The population of spring-run Chinook salmon (Oncorhynchus tshawytscha) has ebbed to the point where fish advocates, Native Americans and environmentalists are warning near-term extinction is a real possibility. Last week, divers conducted the annual fish population survey on an 80-mile stretch of the Salmon River that winds its way near the California-Oregon border, and found the number of spring-run Chinook salmon was just 110. That figure represents the second lowest number in the 20 years of data collection. “We knew that fish diseases practically wiped out juvenile populations in recent years,” said Nat Pennington, a board member of the Salmon River Restoration Council and the Klamath Riverkeeper. “Still it’s a shockingly low number of spring salmon.”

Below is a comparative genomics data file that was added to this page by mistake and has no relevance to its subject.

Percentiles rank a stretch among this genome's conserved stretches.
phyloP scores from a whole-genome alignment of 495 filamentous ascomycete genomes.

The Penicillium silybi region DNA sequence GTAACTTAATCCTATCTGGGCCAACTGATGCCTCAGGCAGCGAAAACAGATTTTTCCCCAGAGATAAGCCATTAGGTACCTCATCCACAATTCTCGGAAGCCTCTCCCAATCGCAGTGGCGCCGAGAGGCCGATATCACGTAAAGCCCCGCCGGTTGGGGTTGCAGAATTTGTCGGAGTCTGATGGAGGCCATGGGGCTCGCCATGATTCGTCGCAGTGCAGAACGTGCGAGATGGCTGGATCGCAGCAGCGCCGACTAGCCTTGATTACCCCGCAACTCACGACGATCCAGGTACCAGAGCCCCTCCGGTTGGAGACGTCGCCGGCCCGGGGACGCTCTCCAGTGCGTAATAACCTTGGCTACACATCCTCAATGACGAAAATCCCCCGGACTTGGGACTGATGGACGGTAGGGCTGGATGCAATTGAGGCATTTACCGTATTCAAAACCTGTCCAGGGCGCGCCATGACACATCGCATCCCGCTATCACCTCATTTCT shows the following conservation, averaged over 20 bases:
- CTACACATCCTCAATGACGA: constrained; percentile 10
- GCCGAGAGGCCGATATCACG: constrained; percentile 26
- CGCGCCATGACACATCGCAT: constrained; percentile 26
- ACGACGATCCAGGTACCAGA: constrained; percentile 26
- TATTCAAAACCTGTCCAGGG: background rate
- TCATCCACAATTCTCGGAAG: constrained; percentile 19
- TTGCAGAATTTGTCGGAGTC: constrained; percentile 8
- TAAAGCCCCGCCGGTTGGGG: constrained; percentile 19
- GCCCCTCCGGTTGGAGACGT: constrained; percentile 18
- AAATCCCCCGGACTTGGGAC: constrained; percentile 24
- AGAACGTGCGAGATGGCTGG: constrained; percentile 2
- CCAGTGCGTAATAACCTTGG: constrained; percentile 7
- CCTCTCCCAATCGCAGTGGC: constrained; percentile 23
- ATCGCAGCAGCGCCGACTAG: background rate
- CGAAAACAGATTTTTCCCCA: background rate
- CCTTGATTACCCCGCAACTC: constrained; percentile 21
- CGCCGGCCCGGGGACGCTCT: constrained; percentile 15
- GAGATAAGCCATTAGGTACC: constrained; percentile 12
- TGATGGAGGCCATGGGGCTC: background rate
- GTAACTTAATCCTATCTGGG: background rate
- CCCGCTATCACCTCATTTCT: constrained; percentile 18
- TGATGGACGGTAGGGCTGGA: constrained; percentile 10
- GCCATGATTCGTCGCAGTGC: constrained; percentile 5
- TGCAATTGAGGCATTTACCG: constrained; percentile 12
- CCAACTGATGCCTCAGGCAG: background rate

There has only been one time, in 2005, when fewer fish were counted: divers only managed to count 90 fish that year. Historically, hundreds of thousands of fish made the run from the Pacific Ocean upstream into the Salmon River, a 20-mile tributary of the much larger Klamath River that winds through Siskiyou County. In 2011, the same teams of scuba divers managed to count 1,600 fish, but numbers have been on a steady, precipitous decline since.
Source: Court House News Service, August 2, 2017